Three speakers in the sports business industry shared their knowledge at the JMSM speaker series conference
Around 40 JMSB students packed into the Sheraton Hotel on René Lévesque Boulevard for the John Molson Sports Marketing speaker series conference on March 24.
The event was organized by JMSB students and featured three speakers, including Rob Campana, Jonathan Mailhot and Chris Moynes. Each spoke for about an hour, with Campana and Mailhot presenting students with a case study where students had to come up with ideas to fix a problem that affected the speaker’s business. Moynes was the keynote speaker.
At around 1 p.m., Campana, who is the founder of Flag Plus Football league in Montreal, spoke to students about starting his sports league and the challenges that came with it. A graduate of JMSB, Campana started Flag Plus Football when he was 19, in 2005.
“I started the league because the leagues that did exist seemed to not want my friends and I,” Campana said. “It’s like we weren’t part of their friend group so I felt like I needed to make something for my friends.”
There were only 18 teams when the league started in 2005, but now there are over 300. Since then, league has become a luxury brand for recreational flag football in Montreal.
As a former student, Campana was happy to speak at the conference and share his knowledge with the eager crowd.
“It’s interesting to stay connected with the John Molson community as an alumni,” Campana said. “Sports marketing has always been a passion of mine, and I was honoured that they wanted to have me.”
After giving his talk, Campana presented the students with a case study related to his own company. Flag Plus Football grows about 10 to 15 per cent each year, according to Campana. However, low profit margins make it hard to expand the business.
Campana looked to students for solutions to his problem. After 30 minutes, the students came back with ideas, which Campana listened to and gave feedback on.
“John Molson students are very smart,” Campana said. “I’m always curious and interested in what they come up with.”
Some students thought that one route Campana could go, is license his league’s services to other recreational leagues for a royalty fee.
The next speaker was Mailhot, who is the head of advertising, media planning and innovation for the Montreal Canadiens. Mailhot spoke to the group about his role with the Canadiens, as well as how he got there, having started out as a student in JMSB.
In his role with the Habs, Mailhot helps develop advertising campaigns, as well as create promotional videos for the team’s various events and media platforms. For instance, Mailhot is in charge of the season launch campaign, which lets fans know the Habs are back.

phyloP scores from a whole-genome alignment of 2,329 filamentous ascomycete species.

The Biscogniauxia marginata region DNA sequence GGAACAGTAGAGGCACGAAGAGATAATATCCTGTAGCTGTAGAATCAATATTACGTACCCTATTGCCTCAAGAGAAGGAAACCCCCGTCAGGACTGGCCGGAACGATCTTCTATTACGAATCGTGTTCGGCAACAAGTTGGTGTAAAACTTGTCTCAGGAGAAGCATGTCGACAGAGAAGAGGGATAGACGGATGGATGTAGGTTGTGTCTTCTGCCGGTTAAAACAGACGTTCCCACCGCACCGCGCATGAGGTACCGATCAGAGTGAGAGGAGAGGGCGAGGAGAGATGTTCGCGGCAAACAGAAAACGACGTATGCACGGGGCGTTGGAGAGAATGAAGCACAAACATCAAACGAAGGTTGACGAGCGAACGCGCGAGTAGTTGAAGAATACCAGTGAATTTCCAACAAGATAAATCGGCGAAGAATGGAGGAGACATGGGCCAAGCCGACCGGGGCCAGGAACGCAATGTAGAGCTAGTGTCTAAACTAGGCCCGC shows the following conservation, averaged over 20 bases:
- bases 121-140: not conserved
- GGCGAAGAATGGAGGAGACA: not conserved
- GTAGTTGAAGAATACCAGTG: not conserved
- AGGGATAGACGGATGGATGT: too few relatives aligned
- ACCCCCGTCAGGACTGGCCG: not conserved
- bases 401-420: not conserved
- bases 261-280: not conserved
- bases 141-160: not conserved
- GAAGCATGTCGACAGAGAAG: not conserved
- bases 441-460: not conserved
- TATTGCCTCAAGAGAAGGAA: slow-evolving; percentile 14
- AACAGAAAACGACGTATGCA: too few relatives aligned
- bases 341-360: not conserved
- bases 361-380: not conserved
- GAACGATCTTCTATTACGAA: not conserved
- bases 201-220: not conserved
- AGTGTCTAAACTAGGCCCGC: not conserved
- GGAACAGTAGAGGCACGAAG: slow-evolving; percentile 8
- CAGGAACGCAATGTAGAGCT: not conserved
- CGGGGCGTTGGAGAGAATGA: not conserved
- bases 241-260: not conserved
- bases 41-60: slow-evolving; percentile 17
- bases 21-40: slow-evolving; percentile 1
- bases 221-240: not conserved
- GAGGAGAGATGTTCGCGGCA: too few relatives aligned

Mailhot said he remembers being a student and attending these conferences.
“I think the biggest thing is I was in those chairs not so long ago,” Mailhot said. “Presenters don’t even notice how much impact they have on someone’s life, so I always like to think of what I would have liked to learn and then bring that information to these types of conferences.”
For Mailhot’s case study, he asked students to figure out how the Montreal Canadiens could make their Bell Centre tour more enticing to people. He also wanted to see if students could tie the tour into a social cause that would help the organization give back to the community.
He said despite students only having 30 minutes, he was impressed with the ideas the students came up with.
“I was curious to see what people came up with. It was a real challenge that we have at the Montreal Canadiens, so it was interesting,” Mailhot said. “What came out today was a bit of what we’ve worked on already, but to hear it from a group of students may have confirmed some of those projects.”
The third and final speaker was Moynes, who is the creator of One Sports Entertainment Group. The firm helps professional athletes manage their assets and make the right investments so they don’t go bankrupt.
Moynes talked about his early years as an employee at his father’s company which also dealt with asset management. There, he would help manage the assets of some of hockey’s biggest names. He then went on to work at RBC and later started his own company.
Each student got to go home with two of his books, The Pro’s Process and After the Game, which discuss how athletes can avoid financial instability later in their careers and after retirement.
While speaking about his career path, Moynes left students with some motivational words.
“In life, you never know where you’re going to end up,” Moynes said. “But with hard work and determination, you’re going to go down the path you want to go.”
After his talk, a networking cocktail was held for students to formally meet each of the three speakers.